Vermont moves closer to improved air and rail travel with Canada

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Vermont moves closer to improved air and rail travel with Canada

Thu, 12/14/2017 - 3:30pm -- tim

Amtrak takes on passengers at the popular Essex Junction stop in 2016. VBM file photo.

Vermont Business Magazine Senator Patrick Leahy (D-Vermont) hails action this week by the Canadian Parliament to pass new customs preclearance language into law that will make possible improved rail and air travel between Vermont – and other points in the United States -- and Canada. For an Amtrak rail crossing, Vermont officials have previously told VBM that logistics would still have to be worked out in setting up a station in Montreal to handle customs, among other prerequisites.

Amtrak’s Montrealer line used to run service between Washington, DC, and Montreal, Quebec, serving nine Vermont stations along the way.  That cross-border service ended in 1995, when St. Albans became the terminus for the new Vermonter train. Even with this step forward, service to Montreal would still be several years away.

The Canadian Senate passed the legislation, known as C-23, last week, and the bill took its last step in the Canadian legislative process on Tuesday night, receiving Royal Assent.  The bill is companion legislation to Leahy’s Promoting Travel, Commerce, and National Security Act, which became law in 2016.  With the law’s adoption, streamlined customs procedures will be implemented for air travel – and eventually passenger rail service – between Burlington and Canadian cities, and between other U.S. and Canadian destinations.  Following enactment of C-23, the Canadian government will work to adopt implementing regulations.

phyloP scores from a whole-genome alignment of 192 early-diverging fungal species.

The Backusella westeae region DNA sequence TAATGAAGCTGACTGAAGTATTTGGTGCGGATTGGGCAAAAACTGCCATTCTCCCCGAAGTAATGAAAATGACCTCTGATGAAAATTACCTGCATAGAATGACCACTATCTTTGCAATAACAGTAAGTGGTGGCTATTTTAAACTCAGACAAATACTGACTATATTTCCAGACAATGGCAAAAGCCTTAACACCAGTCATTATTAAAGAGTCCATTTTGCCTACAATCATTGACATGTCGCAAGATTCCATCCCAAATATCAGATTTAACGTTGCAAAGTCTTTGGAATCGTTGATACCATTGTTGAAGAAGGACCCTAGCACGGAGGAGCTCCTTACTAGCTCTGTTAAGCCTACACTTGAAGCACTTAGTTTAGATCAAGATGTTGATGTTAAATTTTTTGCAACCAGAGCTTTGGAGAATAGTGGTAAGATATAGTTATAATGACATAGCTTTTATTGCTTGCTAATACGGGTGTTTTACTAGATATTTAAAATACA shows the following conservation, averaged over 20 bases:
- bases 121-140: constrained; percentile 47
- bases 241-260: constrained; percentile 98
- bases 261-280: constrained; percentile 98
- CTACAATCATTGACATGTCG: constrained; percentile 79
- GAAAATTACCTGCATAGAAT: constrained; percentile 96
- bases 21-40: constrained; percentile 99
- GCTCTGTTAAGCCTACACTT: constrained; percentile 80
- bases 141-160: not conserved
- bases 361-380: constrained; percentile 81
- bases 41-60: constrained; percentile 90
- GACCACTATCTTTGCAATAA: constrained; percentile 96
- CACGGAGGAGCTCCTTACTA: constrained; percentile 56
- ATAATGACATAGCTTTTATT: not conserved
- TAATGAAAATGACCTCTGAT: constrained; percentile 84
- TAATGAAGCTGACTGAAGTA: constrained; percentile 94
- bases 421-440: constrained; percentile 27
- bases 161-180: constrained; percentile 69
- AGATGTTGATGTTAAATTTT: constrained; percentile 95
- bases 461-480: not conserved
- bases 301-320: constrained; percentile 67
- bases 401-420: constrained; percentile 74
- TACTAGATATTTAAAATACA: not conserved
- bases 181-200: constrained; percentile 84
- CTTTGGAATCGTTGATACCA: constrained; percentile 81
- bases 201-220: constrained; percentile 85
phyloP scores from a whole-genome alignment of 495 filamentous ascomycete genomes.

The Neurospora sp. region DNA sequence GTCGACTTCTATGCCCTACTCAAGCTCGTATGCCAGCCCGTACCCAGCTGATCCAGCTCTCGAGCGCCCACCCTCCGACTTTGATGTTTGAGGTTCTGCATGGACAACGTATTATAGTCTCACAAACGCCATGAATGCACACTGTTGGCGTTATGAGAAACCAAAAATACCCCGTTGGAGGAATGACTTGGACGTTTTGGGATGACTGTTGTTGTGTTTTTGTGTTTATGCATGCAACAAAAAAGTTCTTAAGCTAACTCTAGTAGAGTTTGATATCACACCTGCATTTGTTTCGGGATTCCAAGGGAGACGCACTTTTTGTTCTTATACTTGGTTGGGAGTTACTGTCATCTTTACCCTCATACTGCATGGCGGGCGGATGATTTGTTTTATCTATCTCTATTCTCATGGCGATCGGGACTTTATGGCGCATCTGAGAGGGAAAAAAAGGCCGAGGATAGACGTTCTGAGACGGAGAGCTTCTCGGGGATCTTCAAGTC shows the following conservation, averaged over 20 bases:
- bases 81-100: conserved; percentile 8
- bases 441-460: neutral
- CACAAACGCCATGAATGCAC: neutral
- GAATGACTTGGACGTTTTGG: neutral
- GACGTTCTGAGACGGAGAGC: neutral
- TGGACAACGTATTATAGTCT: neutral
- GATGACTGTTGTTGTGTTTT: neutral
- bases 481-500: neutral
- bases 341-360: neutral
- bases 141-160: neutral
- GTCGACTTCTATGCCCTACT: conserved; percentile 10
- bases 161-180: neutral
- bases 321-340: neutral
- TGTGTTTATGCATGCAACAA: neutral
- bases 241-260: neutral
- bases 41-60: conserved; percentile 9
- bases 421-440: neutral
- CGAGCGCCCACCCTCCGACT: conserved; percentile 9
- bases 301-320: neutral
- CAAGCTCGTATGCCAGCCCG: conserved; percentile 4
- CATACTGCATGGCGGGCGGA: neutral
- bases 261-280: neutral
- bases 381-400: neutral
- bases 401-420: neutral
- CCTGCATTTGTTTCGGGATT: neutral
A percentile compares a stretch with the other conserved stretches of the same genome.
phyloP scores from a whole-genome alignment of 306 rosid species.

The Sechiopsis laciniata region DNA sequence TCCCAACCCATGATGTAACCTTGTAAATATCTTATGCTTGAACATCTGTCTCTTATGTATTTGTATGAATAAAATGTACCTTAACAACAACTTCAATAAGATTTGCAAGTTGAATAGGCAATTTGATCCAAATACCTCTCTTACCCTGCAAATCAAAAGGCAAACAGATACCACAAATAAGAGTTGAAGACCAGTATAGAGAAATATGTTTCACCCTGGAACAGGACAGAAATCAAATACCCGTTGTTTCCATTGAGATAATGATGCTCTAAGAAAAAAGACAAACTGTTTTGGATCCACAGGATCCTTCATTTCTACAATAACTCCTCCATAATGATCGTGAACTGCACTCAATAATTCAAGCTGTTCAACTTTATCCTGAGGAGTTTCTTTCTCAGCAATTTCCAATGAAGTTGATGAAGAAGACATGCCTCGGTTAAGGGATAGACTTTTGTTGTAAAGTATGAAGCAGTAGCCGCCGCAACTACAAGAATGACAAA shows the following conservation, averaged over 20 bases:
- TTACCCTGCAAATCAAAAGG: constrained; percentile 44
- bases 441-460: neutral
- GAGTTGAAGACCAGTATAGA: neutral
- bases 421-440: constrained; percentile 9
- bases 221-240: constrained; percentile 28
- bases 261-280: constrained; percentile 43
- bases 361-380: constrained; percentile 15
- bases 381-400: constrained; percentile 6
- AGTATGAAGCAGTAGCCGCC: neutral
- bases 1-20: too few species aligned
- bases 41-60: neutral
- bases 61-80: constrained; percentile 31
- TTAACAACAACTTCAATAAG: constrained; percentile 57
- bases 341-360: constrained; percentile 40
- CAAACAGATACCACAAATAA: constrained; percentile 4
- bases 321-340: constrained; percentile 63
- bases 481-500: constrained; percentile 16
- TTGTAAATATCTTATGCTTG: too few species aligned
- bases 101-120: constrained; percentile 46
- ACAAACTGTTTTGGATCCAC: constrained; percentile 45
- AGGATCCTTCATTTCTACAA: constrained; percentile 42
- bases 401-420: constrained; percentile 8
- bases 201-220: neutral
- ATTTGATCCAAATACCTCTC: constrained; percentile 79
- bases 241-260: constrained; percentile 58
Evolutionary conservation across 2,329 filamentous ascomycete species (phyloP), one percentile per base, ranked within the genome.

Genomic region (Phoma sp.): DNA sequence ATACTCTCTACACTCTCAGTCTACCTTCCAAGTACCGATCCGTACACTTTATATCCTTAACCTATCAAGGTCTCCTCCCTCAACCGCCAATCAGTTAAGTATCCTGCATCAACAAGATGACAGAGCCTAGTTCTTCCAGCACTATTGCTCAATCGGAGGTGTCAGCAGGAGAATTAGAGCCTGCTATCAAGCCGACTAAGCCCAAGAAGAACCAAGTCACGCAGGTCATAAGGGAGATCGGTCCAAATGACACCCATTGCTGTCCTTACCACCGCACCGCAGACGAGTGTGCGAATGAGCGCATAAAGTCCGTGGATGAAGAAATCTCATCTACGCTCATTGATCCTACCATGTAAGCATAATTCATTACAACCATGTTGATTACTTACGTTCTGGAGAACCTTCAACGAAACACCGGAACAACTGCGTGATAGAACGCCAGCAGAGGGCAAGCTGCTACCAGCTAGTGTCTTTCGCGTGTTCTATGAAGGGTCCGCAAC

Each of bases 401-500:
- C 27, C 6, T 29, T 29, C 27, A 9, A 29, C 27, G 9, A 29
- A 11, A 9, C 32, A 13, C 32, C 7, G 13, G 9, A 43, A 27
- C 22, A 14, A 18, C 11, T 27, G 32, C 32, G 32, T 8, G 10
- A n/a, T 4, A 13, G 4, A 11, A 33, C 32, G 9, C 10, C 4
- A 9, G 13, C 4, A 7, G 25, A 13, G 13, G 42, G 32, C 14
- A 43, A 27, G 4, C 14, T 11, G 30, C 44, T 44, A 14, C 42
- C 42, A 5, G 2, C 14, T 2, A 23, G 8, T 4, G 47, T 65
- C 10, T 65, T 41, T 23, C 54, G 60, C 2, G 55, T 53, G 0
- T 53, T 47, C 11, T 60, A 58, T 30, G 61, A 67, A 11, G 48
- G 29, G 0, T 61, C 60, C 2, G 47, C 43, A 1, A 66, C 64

Leahy said:  “Passage of C-23 is a major milestone that brings Vermont another crucial step closer to smoother travel to Canada.  I had a very positive call this week with the Canadian Ambassador to the United States, David MacNaughton, about the vital ways that expanded preclearance will help strengthen ties between Vermont and Canada.  With this legislation now in place, Canada and the United States – and especially Vermont -- are poised to reap the rewards of improved border security and better economic growth.  I look forward to continuing my work and partnership with the Canadian government to make expanded preclearance a reality.”

The international agreement advances two of Leahy’s key national goals: enhancing U.S. national security, and increasing efficiency for travelers and commercial exchanges.  Leahy has long advocated improving cross-border travel and was the driving force behind this effort, writing the bill, forging the bipartisan and bicameral coalition, and guiding its passage through the Senate and into law.

The United States currently operates preclearance facilities at 15 airports in 6 countries, including Canada.  These facilities allow individuals to pass through Customs and Border Protection (CBP) inspections prior to traveling, expediting their arrival in the United States, and protecting national security by preventing those who should not be traveling to the United States from doing so before they arrive.  Under a new agreement, the United States will expand its preclearance operations in Canada.  The Leahy-authored legislation ensures that the United States has the legal authority to hold U.S. officials accountable if they engage in wrongdoing while stationed in Canada – a necessary prerequisite to full implementation of this agreement.

These international, cross-border efforts remove all legislative hurdles to the creation of a preclearance facility at Montreal’s Central Station, for reestablishing passenger train service between Vermont and Montreal, and is a step forward to improve air service between Burlington International Airport and Toronto City Airport.  The United States currently stations CBP officers in select locations in Canada to inspect passengers and cargo bound for the United States before they leave Canada.  These preclearance operations relieve congestion at U.S. airports, improve commerce, save money, and provide national security benefits.

(THURSDAY, Dec. 14, 2017) -- Senator Patrick Leahy